Why do we constantly need some sort of affirmation or grandiose declaration of love to know we’re doing all right? I can’t tell you how many times I’m asked or told of how I need to be inspired each day in my work, my pastimes, and even in relationships, both romantic and nonromantic. But I wonder whether this constant need to have a divine sign from the universe telling us we’re on track actually deters us from taking leaps of faith and trusting our own instincts. Does the need to be constantly inspired makes us forget that every relationship needs work to work?
While reading random advice in different psychology websites, I came across an interesting article, which said that a functional relationship comes from being inspired our partner. This because they will help us become better people. However, I feel that placing this much pressure on the other person comes at cost: codependency. When we expect someone else to be responsible for our actions and feelings, we are no longer in a functional relationship. We’re in a twisted situation that will only result in resentment and blame. If things don’t work the way we want them to or if we don’t turn out to be the idealized version of ourselves, we’ll only transfer the responsibility to our partner. Because it’s their fault for not being inspiring enough.
There are a few questions you need to ask yourself to discover whether you are expecting your partner to fix or improve you. But here are the two main ones:
Am I inspired by this relationship?
Google “inspiring relationship” and you are sure to find a myriad of articles and blogs claiming that the only way to be in love is to be with someone who inspires you. But my problem with this is that inspiration is entirely subjective. You might be inspired to be a better person through their example. But you can’t be inspired to love someone. Instead you can be challenged to become a better person through the love and commitment you have with your partner. They can challenge your mindset and perspective. But this is done through a different process, closer to discussion and conversation, rather than just pure inspiration.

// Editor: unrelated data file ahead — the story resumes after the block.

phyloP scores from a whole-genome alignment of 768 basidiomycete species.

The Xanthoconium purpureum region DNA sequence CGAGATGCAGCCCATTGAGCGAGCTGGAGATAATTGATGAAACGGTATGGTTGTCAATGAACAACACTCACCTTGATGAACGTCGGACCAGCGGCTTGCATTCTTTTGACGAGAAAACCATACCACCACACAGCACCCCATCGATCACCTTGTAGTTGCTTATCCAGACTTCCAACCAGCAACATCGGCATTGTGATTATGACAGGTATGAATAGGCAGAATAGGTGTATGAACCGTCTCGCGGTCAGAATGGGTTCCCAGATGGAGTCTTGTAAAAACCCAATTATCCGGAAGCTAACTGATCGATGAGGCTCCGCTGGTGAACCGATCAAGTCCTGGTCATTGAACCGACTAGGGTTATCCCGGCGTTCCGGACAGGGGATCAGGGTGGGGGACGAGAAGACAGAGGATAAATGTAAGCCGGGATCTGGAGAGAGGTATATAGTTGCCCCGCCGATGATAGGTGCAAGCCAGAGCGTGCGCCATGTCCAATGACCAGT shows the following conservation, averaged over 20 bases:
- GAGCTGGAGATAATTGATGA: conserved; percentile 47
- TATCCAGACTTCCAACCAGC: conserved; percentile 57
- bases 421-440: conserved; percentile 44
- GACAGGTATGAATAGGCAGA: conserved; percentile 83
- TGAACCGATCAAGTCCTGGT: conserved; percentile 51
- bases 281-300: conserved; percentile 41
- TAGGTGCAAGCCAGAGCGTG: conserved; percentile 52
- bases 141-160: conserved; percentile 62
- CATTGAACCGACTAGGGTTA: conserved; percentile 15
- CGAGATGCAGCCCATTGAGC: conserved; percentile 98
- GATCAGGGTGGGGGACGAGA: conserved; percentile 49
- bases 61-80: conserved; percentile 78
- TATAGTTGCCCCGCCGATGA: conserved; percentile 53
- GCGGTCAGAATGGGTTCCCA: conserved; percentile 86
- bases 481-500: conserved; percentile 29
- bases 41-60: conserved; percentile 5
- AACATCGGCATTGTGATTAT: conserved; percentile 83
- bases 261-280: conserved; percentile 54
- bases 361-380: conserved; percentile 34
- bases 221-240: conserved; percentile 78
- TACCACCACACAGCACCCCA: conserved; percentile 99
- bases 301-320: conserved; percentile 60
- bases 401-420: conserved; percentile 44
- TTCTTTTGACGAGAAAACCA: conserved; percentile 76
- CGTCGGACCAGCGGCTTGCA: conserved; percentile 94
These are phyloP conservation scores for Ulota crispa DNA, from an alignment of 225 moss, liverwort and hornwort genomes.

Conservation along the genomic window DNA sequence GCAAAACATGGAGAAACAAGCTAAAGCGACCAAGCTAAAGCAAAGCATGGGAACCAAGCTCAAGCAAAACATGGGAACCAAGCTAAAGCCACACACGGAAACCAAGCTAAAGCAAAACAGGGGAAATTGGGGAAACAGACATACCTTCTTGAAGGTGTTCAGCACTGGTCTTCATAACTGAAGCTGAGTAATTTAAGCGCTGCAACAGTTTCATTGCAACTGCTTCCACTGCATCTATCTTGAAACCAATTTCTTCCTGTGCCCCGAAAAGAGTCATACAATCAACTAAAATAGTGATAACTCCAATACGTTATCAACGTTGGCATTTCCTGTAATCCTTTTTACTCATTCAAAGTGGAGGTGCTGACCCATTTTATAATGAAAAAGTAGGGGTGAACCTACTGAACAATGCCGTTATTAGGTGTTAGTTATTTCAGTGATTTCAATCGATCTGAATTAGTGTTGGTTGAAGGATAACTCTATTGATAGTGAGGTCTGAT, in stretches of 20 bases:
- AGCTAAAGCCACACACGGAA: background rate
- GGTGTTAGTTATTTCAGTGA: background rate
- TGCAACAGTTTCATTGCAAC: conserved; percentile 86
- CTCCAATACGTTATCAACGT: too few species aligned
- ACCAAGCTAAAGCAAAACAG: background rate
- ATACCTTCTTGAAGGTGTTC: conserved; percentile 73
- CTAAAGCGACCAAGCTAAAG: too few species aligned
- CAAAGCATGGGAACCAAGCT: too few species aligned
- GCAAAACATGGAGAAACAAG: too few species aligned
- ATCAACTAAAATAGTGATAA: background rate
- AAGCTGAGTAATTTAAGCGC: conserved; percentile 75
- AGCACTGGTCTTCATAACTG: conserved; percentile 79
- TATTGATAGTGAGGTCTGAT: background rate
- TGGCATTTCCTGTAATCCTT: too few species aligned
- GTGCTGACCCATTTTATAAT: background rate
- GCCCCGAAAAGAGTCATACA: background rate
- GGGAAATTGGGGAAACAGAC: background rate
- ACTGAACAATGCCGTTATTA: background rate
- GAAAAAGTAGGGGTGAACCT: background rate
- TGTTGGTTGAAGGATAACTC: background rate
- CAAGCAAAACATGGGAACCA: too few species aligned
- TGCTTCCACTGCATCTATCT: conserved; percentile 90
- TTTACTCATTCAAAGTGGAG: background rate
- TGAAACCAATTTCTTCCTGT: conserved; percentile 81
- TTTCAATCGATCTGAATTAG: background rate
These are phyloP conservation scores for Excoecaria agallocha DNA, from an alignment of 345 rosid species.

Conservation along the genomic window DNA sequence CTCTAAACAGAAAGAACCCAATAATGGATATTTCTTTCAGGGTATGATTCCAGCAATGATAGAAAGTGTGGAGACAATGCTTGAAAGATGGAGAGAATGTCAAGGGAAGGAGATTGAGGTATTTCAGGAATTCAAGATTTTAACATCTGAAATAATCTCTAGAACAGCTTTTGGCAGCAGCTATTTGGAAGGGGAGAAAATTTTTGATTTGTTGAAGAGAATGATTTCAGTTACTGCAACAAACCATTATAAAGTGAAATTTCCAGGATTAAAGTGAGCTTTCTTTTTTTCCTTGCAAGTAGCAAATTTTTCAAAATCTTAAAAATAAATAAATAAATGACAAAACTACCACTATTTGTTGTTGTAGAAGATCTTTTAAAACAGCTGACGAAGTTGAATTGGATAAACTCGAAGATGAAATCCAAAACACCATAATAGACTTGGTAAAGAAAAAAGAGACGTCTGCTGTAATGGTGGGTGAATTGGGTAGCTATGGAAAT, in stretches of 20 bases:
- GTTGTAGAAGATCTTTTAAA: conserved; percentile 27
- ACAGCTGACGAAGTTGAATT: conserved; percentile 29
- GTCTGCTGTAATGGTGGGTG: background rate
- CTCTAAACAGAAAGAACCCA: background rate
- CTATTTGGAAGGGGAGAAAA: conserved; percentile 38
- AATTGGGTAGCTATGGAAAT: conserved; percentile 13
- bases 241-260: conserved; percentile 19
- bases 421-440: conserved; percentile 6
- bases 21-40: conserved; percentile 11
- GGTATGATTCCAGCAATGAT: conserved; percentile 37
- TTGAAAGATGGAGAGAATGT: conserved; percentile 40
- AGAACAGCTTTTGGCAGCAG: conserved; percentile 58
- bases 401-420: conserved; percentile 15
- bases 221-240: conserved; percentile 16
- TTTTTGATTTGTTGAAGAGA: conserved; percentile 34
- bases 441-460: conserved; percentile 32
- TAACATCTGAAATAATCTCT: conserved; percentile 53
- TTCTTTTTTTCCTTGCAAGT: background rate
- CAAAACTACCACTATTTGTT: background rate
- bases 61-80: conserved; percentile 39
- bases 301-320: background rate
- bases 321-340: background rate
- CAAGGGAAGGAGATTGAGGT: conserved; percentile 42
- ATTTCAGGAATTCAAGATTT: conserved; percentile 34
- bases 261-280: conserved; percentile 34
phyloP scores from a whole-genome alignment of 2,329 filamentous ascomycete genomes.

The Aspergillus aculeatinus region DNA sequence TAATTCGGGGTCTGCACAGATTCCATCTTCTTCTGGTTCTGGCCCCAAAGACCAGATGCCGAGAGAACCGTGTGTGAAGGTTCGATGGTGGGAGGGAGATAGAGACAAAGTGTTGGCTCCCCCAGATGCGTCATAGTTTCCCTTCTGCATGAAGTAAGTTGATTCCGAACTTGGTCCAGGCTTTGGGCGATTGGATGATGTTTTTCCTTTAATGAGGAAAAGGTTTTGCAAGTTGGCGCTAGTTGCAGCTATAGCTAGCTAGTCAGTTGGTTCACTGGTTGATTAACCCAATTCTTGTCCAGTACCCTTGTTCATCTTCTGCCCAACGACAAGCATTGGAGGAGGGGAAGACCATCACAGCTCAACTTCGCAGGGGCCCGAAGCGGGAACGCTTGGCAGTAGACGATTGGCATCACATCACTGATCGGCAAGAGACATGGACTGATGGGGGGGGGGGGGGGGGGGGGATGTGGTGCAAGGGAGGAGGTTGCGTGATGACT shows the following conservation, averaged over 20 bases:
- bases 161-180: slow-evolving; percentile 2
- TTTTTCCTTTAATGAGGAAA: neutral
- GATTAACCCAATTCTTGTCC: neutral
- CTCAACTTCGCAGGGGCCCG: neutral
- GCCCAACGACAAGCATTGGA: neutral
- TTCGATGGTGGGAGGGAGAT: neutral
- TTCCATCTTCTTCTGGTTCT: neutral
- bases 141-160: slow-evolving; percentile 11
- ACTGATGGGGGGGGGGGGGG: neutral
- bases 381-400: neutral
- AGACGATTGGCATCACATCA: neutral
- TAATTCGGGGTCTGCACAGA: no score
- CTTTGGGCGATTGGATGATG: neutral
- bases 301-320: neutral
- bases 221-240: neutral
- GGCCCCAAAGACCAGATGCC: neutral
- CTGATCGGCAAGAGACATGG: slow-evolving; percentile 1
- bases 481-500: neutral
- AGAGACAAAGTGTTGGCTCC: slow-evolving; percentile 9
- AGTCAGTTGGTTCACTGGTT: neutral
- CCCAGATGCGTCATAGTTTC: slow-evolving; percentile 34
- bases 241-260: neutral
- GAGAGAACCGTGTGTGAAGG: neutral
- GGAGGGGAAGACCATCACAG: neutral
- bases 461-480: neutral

I should point out that waiting for inspiration is an extremely passive way to live. We’re inspired when we challenge ourselves, as well as when others challenge us to step out of our comfort zone. Instead of waiting for that whiff of goodness telling you to be more patient and understanding, the practice of patience and active listening will eventually lead you towards those attitudes.
Do I need to be inspired?
This next question should be an introspective one. If you’re expecting your partner to do the job of inspiring you, then perhaps the problem is that you are still unsure about what you need. If you feel like you’re not where you want to be in life, don’t wait for a fairy godmother in the shape of a relationship. Think hard about what you’re looking in life. Set small goals that are easy to achieve in short terms. Your partner is there to be the person enjoying this life journey by your side, but they’re not meant to be in the driver’s seat. After all, they have their own path and goals to fulfill.
Romantic relationships don’t fix your problems. They’re not meant to. If the only reason you’re with someone is because they inspire you, then perhaps it’s time to reevaluate the situation. You might be leaning into this person only to get something out of them, and that’s definitely not fair for them. The only person that can help you be a better person, or find you life’s passion, is yourself. Life isn’t a movie. You create your own catharsis and epiphanies. So next time, trust your instincts and intellect as a form of inspiration towards your self-improvement.
Images by Elliot Dunning